- The Washington Times - Thursday, August 25, 2005

Mixed celebration

That was recent Tour de France winner Lance Armstrong and a group of his friends sharing a celebratory dinner Wednesday night at DC Coast.

Keeping fit, Mr. Armstrong’s guests sipped chilled cucumber soup with a dollop of caviar, followed by tuna tartare. For dessert, pastry chef David Guas wrote in chocolate around the plates Mr. Armstrong’s motto, “Live Strong.”

And to help the cyclist celebrate his seventh Tour de France victory, DC Coast uncorked complimentary champagne for those at the table.

Unfortunately for Mr. Armstrong, dinner was served on the heels of Jean-Marie Leblanc, director of the Tour de France, charging that the cyclist had “fooled” the sports world and should apologize for purportedly taking a performance-boosting drug during the race in 1999.

“For the first time — and these are no longer rumors or insinuations, these are proven scientific facts — someone has shown me that in 1999, Armstrong had a banned substance called EPO in his body,” Mr. Leblanc told the French sports daily L’Equipe.

Mr. Armstrong, who went bike riding with President Bush at his Texas ranch earlier in the week, denied the accusations, saying on his Web site that he has “never taken performance-enhancing drugs.”

Then and now

We’re told former Secretary of State James A. Baker III will lead a presidential delegation to Gdansk, Poland, to attend the 25th anniversary of the Solidarity movement on Wednesday.

Other members of the delegation will include U.S. Ambassador to Poland Victor Ashe, who was mayor of Knoxville, Tenn., until 2003, and lost a 1984 Senate bid to Al Gore in a landslide.

Also making the trip are Daniel Fried, assistant secretary of state for European and Eurasian affairs; former Sen. Hank Brown, who is president of the University of Colorado system; and Irena Kirkland, widow of former AFL-CIO President Lane Kirkland.

Bolton clones

It’s mighty difficult, but we think we recognize a few of the mustached faces in today’s Inside the Beltway photograph of John Bolton “fan-club” members celebrating the U.S. ambassador’s arrival at the United Nations.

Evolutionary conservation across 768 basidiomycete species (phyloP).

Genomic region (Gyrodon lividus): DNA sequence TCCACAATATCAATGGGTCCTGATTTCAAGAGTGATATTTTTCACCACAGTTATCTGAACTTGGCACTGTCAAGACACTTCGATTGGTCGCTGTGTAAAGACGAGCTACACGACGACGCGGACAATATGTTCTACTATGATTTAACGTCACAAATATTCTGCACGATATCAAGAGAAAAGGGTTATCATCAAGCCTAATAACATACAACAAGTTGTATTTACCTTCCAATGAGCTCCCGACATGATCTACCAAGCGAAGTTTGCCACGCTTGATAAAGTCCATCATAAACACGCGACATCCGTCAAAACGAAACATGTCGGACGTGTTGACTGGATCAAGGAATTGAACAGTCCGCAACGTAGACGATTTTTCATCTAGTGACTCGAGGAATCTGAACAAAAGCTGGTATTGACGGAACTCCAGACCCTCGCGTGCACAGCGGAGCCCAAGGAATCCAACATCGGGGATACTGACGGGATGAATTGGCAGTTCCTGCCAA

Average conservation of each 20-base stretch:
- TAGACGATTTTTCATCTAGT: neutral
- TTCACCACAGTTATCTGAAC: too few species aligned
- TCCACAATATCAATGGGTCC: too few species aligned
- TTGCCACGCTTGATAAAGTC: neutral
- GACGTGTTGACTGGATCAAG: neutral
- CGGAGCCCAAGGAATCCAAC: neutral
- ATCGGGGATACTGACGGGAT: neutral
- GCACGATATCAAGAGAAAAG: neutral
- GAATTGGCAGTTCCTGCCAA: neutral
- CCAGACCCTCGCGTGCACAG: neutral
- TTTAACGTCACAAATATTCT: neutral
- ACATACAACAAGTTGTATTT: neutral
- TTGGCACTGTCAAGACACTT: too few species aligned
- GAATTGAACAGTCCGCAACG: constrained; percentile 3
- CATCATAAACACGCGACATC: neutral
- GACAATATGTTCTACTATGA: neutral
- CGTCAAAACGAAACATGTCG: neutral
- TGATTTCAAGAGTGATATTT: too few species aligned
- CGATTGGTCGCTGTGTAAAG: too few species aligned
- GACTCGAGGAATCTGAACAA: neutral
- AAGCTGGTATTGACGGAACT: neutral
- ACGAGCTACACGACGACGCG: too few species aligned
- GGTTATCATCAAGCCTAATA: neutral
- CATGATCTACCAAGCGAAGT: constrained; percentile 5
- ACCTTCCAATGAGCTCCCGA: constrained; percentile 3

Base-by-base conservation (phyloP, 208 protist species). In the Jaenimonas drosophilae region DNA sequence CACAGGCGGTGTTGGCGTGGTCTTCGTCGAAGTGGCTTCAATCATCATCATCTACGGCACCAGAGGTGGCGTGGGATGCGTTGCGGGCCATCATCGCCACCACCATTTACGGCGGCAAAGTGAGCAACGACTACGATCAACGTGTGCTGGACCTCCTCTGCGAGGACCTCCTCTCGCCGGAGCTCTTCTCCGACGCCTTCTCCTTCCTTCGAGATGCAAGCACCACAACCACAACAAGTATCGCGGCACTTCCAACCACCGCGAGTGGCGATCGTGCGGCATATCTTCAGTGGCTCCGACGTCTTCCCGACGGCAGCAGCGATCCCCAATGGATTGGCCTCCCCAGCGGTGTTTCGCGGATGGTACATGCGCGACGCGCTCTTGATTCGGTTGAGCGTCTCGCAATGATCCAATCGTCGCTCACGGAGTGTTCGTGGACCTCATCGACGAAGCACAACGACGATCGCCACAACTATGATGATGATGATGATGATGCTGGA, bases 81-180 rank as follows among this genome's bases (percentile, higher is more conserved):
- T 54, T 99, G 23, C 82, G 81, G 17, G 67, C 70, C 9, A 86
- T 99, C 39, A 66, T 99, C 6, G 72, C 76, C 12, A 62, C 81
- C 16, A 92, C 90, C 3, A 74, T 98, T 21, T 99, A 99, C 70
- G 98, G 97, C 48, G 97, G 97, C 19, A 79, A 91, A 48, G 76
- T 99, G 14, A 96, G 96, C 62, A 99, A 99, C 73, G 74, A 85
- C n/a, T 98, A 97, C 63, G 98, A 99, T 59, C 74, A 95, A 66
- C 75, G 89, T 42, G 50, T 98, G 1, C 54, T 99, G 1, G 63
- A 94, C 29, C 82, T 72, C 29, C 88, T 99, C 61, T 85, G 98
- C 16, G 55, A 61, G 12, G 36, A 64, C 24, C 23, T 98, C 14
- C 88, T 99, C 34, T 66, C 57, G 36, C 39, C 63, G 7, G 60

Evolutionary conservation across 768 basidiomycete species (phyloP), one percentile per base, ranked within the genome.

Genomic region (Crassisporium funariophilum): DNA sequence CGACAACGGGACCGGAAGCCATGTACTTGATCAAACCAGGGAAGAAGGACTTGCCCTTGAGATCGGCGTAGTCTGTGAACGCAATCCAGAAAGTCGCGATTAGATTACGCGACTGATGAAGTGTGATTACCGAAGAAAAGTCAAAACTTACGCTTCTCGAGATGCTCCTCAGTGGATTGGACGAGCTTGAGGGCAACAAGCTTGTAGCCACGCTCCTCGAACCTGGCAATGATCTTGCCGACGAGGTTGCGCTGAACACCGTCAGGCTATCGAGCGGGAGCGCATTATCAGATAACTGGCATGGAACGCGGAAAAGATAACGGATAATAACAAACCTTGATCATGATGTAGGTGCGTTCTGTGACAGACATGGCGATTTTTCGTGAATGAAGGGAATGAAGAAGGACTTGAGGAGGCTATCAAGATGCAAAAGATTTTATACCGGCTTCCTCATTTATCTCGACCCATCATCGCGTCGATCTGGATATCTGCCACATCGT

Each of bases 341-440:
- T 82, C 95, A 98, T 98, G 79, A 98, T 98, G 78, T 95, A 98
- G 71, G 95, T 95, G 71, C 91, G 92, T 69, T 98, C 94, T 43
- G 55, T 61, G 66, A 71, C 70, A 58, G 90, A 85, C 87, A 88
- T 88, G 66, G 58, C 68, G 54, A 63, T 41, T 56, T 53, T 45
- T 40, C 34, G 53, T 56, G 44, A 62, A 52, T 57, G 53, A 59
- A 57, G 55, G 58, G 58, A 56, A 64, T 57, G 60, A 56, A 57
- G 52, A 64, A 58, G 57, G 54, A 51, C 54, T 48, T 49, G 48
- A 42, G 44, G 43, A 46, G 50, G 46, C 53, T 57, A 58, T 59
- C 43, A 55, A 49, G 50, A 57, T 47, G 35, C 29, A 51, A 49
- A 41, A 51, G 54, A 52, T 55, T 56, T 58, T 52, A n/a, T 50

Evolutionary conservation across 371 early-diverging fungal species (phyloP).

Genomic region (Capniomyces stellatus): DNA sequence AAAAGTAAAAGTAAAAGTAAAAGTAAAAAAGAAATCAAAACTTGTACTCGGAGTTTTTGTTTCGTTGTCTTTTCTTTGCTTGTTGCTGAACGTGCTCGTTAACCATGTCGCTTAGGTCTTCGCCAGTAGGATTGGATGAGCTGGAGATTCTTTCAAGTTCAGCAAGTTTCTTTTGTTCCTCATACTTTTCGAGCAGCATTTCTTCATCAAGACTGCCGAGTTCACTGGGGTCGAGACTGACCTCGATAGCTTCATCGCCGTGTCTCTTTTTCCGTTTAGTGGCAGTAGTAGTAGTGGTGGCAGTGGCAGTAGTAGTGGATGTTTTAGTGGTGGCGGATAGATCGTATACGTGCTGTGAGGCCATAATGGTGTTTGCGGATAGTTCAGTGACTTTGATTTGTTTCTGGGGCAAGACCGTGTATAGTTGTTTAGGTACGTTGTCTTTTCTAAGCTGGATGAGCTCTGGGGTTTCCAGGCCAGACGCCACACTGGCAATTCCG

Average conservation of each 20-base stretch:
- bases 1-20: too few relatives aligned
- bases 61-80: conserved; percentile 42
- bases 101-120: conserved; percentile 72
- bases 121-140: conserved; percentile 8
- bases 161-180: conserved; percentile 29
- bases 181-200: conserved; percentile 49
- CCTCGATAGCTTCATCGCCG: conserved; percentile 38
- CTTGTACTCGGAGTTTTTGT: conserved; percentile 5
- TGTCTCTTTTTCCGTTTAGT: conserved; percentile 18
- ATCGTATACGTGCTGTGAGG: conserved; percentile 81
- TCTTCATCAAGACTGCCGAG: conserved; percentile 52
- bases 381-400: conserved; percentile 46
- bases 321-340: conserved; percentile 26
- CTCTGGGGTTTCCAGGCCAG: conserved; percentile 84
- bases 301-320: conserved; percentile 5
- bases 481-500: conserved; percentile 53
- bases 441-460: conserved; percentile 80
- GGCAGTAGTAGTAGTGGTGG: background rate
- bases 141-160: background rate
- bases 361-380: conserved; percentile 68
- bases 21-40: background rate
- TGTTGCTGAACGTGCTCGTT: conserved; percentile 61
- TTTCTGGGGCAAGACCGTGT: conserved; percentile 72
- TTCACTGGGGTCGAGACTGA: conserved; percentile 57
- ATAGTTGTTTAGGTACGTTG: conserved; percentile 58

Come to think of it, Mr. Bolton wasted no time finding his desk at the U.S. Mission to the United Nations, in New York — arriving less than five hours after his recess appointment by President Bush.

As for the photo, it was snapped at a recent board meeting of the American Conservative Union, during which men and women alike donned “Bolton mustaches” to demonstrate their support of the ambassador.

Glass houses

What’s the saying, “He who lives in a glass house shouldn’t throw stones?”

Sean Rushton, executive director of the Washington-based Committee for Justice, writes to members of the Fourth Estate covering President Bush’s nomination of Judge John G. Roberts Jr. to the Supreme Court that one should consider the source.

“Reporters: As you finalize stories on People for the American Way’s charge today that John Roberts is extreme, remember to consider recent amicus briefs filed by PFAW:

“People for the American Way opposes pornography filters on public library computers; regulation of hardcore Internet pornography; restrictions on simulated child pornography; school choice; voluntary prayer in public places.

“People for the American Way supports deleting “under God” from the Pledge of Allegiance; redefinition of traditional marriage; voting rights for felons; forcing the Boy Scouts to permit openly gay scoutmasters; partial birth abortion; judicially imposed tax hikes; removing the Ten Commandments from public settings; racial quotas in college admissions.”

• John McCaslin, whose column is nationally syndicated, can be reached at 202/636-3284 or jmccaslin@washingtontimes.com.

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